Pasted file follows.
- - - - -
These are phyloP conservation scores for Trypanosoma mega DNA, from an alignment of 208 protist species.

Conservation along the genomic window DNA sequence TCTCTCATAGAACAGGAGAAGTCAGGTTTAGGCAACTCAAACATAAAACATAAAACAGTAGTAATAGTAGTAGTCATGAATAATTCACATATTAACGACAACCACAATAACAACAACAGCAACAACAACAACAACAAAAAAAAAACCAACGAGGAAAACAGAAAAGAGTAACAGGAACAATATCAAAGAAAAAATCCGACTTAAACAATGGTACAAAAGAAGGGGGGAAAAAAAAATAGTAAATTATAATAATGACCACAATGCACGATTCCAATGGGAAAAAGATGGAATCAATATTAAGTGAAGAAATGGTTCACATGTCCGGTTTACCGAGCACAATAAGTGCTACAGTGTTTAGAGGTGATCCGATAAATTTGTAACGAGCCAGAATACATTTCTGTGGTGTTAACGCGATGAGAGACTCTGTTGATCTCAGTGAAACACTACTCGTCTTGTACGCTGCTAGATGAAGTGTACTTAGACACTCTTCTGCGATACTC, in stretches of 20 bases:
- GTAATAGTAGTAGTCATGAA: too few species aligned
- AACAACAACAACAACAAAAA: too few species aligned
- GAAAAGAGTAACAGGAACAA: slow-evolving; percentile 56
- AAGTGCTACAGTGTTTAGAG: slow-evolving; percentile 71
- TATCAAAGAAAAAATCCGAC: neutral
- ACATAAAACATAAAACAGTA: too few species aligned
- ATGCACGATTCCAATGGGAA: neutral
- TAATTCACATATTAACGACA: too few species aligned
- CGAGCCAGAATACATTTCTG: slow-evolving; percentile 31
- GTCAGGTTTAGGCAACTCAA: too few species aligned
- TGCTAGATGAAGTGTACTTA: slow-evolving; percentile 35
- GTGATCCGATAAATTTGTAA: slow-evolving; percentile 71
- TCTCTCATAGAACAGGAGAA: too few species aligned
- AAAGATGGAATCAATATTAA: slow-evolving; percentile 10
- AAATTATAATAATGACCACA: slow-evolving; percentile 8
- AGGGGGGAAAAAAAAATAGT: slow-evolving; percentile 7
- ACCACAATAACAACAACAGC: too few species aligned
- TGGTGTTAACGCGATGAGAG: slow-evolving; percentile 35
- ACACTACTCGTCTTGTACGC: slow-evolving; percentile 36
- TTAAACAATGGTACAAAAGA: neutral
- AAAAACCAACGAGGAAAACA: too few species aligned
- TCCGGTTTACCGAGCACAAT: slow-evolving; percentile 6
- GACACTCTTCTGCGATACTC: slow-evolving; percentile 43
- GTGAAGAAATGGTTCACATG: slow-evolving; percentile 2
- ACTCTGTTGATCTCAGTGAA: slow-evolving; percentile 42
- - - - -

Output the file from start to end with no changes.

These are phyloP conservation scores for Trypanosoma mega DNA, from an alignment of 208 protist species.

Conservation along the genomic window DNA sequence TCTCTCATAGAACAGGAGAAGTCAGGTTTAGGCAACTCAAACATAAAACATAAAACAGTAGTAATAGTAGTAGTCATGAATAATTCACATATTAACGACAACCACAATAACAACAACAGCAACAACAACAACAACAAAAAAAAAACCAACGAGGAAAACAGAAAAGAGTAACAGGAACAATATCAAAGAAAAAATCCGACTTAAACAATGGTACAAAAGAAGGGGGGAAAAAAAAATAGTAAATTATAATAATGACCACAATGCACGATTCCAATGGGAAAAAGATGGAATCAATATTAAGTGAAGAAATGGTTCACATGTCCGGTTTACCGAGCACAATAAGTGCTACAGTGTTTAGAGGTGATCCGATAAATTTGTAACGAGCCAGAATACATTTCTGTGGTGTTAACGCGATGAGAGACTCTGTTGATCTCAGTGAAACACTACTCGTCTTGTACGCTGCTAGATGAAGTGTACTTAGACACTCTTCTGCGATACTC, in stretches of 20 bases:
- GTAATAGTAGTAGTCATGAA: too few species aligned
- AACAACAACAACAACAAAAA: too few species aligned
- GAAAAGAGTAACAGGAACAA: slow-evolving; percentile 56
- AAGTGCTACAGTGTTTAGAG: slow-evolving; percentile 71
- TATCAAAGAAAAAATCCGAC: neutral
- ACATAAAACATAAAACAGTA: too few species aligned
- ATGCACGATTCCAATGGGAA: neutral
- TAATTCACATATTAACGACA: too few species aligned
- CGAGCCAGAATACATTTCTG: slow-evolving; percentile 31
- GTCAGGTTTAGGCAACTCAA: too few species aligned
- TGCTAGATGAAGTGTACTTA: slow-evolving; percentile 35
- GTGATCCGATAAATTTGTAA: slow-evolving; percentile 71
- TCTCTCATAGAACAGGAGAA: too few species aligned
- AAAGATGGAATCAATATTAA: slow-evolving; percentile 10
- AAATTATAATAATGACCACA: slow-evolving; percentile 8
- AGGGGGGAAAAAAAAATAGT: slow-evolving; percentile 7
- ACCACAATAACAACAACAGC: too few species aligned
- TGGTGTTAACGCGATGAGAG: slow-evolving; percentile 35
- ACACTACTCGTCTTGTACGC: slow-evolving; percentile 36
- TTAAACAATGGTACAAAAGA: neutral
- AAAAACCAACGAGGAAAACA: too few species aligned
- TCCGGTTTACCGAGCACAAT: slow-evolving; percentile 6
- GACACTCTTCTGCGATACTC: slow-evolving; percentile 43
- GTGAAGAAATGGTTCACATG: slow-evolving; percentile 2
- ACTCTGTTGATCTCAGTGAA: slow-evolving; percentile 42